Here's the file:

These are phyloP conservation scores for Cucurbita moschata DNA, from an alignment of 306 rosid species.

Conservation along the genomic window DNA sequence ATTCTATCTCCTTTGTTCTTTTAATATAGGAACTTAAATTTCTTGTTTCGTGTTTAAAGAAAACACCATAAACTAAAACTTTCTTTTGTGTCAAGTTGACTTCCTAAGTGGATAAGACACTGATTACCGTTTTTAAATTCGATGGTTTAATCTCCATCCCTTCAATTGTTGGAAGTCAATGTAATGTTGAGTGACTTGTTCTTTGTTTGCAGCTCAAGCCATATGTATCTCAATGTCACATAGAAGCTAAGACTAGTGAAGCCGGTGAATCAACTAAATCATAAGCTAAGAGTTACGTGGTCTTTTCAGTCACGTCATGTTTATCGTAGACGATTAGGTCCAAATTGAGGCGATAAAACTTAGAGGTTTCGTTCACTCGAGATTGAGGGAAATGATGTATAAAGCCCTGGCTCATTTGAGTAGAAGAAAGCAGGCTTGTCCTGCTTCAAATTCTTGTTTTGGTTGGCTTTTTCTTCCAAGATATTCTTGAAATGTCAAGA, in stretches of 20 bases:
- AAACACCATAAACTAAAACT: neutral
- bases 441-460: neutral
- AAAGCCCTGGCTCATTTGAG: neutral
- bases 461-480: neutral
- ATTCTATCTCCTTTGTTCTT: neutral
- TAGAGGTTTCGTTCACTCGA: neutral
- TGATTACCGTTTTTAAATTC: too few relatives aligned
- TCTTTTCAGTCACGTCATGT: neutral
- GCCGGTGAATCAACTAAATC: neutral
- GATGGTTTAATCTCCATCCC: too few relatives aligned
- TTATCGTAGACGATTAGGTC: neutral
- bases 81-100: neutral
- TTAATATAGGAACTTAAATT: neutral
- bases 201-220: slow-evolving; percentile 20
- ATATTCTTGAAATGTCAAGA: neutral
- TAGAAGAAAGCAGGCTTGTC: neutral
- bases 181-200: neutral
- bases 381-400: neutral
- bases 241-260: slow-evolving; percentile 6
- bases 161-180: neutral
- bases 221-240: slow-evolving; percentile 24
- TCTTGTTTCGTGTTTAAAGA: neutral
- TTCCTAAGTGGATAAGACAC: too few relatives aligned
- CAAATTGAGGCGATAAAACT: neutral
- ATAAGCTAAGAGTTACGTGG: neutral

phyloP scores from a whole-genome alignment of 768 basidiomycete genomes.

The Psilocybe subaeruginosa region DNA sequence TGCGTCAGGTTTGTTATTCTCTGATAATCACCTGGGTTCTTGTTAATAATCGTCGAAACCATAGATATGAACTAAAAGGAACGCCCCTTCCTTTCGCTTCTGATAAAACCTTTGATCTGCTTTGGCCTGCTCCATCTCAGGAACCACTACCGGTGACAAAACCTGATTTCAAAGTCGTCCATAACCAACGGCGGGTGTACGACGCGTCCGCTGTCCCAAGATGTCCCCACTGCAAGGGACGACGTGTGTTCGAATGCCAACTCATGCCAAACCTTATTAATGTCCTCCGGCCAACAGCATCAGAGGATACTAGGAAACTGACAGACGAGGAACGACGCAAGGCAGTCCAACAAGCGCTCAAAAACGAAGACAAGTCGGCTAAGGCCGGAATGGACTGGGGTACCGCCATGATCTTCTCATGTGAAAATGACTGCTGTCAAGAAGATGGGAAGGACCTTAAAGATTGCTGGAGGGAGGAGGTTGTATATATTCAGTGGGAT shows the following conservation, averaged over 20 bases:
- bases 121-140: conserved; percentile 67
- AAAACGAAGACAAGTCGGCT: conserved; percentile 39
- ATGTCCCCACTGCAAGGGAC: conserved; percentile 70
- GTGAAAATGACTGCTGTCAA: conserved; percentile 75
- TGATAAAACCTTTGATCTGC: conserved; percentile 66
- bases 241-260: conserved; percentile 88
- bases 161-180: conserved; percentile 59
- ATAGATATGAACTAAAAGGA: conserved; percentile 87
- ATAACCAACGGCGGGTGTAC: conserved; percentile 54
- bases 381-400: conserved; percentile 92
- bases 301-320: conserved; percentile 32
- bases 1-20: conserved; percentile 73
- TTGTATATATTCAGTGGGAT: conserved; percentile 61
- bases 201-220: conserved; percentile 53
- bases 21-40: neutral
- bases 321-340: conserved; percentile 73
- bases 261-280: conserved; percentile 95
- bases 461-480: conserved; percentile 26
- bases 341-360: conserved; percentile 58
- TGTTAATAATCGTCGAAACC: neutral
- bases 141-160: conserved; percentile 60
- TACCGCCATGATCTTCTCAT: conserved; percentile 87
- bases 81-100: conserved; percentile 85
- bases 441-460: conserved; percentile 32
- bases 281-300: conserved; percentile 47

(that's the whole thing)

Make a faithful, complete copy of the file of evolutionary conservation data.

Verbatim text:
These are phyloP conservation scores for Cucurbita moschata DNA, from an alignment of 306 rosid species.

Conservation along the genomic window DNA sequence ATTCTATCTCCTTTGTTCTTTTAATATAGGAACTTAAATTTCTTGTTTCGTGTTTAAAGAAAACACCATAAACTAAAACTTTCTTTTGTGTCAAGTTGACTTCCTAAGTGGATAAGACACTGATTACCGTTTTTAAATTCGATGGTTTAATCTCCATCCCTTCAATTGTTGGAAGTCAATGTAATGTTGAGTGACTTGTTCTTTGTTTGCAGCTCAAGCCATATGTATCTCAATGTCACATAGAAGCTAAGACTAGTGAAGCCGGTGAATCAACTAAATCATAAGCTAAGAGTTACGTGGTCTTTTCAGTCACGTCATGTTTATCGTAGACGATTAGGTCCAAATTGAGGCGATAAAACTTAGAGGTTTCGTTCACTCGAGATTGAGGGAAATGATGTATAAAGCCCTGGCTCATTTGAGTAGAAGAAAGCAGGCTTGTCCTGCTTCAAATTCTTGTTTTGGTTGGCTTTTTCTTCCAAGATATTCTTGAAATGTCAAGA, in stretches of 20 bases:
- AAACACCATAAACTAAAACT: neutral
- bases 441-460: neutral
- AAAGCCCTGGCTCATTTGAG: neutral
- bases 461-480: neutral
- ATTCTATCTCCTTTGTTCTT: neutral
- TAGAGGTTTCGTTCACTCGA: neutral
- TGATTACCGTTTTTAAATTC: too few relatives aligned
- TCTTTTCAGTCACGTCATGT: neutral
- GCCGGTGAATCAACTAAATC: neutral
- GATGGTTTAATCTCCATCCC: too few relatives aligned
- TTATCGTAGACGATTAGGTC: neutral
- bases 81-100: neutral
- TTAATATAGGAACTTAAATT: neutral
- bases 201-220: slow-evolving; percentile 20
- ATATTCTTGAAATGTCAAGA: neutral
- TAGAAGAAAGCAGGCTTGTC: neutral
- bases 181-200: neutral
- bases 381-400: neutral
- bases 241-260: slow-evolving; percentile 6
- bases 161-180: neutral
- bases 221-240: slow-evolving; percentile 24
- TCTTGTTTCGTGTTTAAAGA: neutral
- TTCCTAAGTGGATAAGACAC: too few relatives aligned
- CAAATTGAGGCGATAAAACT: neutral
- ATAAGCTAAGAGTTACGTGG: neutral

phyloP scores from a whole-genome alignment of 768 basidiomycete genomes.

The Psilocybe subaeruginosa region DNA sequence TGCGTCAGGTTTGTTATTCTCTGATAATCACCTGGGTTCTTGTTAATAATCGTCGAAACCATAGATATGAACTAAAAGGAACGCCCCTTCCTTTCGCTTCTGATAAAACCTTTGATCTGCTTTGGCCTGCTCCATCTCAGGAACCACTACCGGTGACAAAACCTGATTTCAAAGTCGTCCATAACCAACGGCGGGTGTACGACGCGTCCGCTGTCCCAAGATGTCCCCACTGCAAGGGACGACGTGTGTTCGAATGCCAACTCATGCCAAACCTTATTAATGTCCTCCGGCCAACAGCATCAGAGGATACTAGGAAACTGACAGACGAGGAACGACGCAAGGCAGTCCAACAAGCGCTCAAAAACGAAGACAAGTCGGCTAAGGCCGGAATGGACTGGGGTACCGCCATGATCTTCTCATGTGAAAATGACTGCTGTCAAGAAGATGGGAAGGACCTTAAAGATTGCTGGAGGGAGGAGGTTGTATATATTCAGTGGGAT shows the following conservation, averaged over 20 bases:
- bases 121-140: conserved; percentile 67
- AAAACGAAGACAAGTCGGCT: conserved; percentile 39
- ATGTCCCCACTGCAAGGGAC: conserved; percentile 70
- GTGAAAATGACTGCTGTCAA: conserved; percentile 75
- TGATAAAACCTTTGATCTGC: conserved; percentile 66
- bases 241-260: conserved; percentile 88
- bases 161-180: conserved; percentile 59
- ATAGATATGAACTAAAAGGA: conserved; percentile 87
- ATAACCAACGGCGGGTGTAC: conserved; percentile 54
- bases 381-400: conserved; percentile 92
- bases 301-320: conserved; percentile 32
- bases 1-20: conserved; percentile 73
- TTGTATATATTCAGTGGGAT: conserved; percentile 61
- bases 201-220: conserved; percentile 53
- bases 21-40: neutral
- bases 321-340: conserved; percentile 73
- bases 261-280: conserved; percentile 95
- bases 461-480: conserved; percentile 26
- bases 341-360: conserved; percentile 58
- TGTTAATAATCGTCGAAACC: neutral
- bases 141-160: conserved; percentile 60
- TACCGCCATGATCTTCTCAT: conserved; percentile 87
- bases 81-100: conserved; percentile 85
- bases 441-460: conserved; percentile 32
- bases 281-300: conserved; percentile 47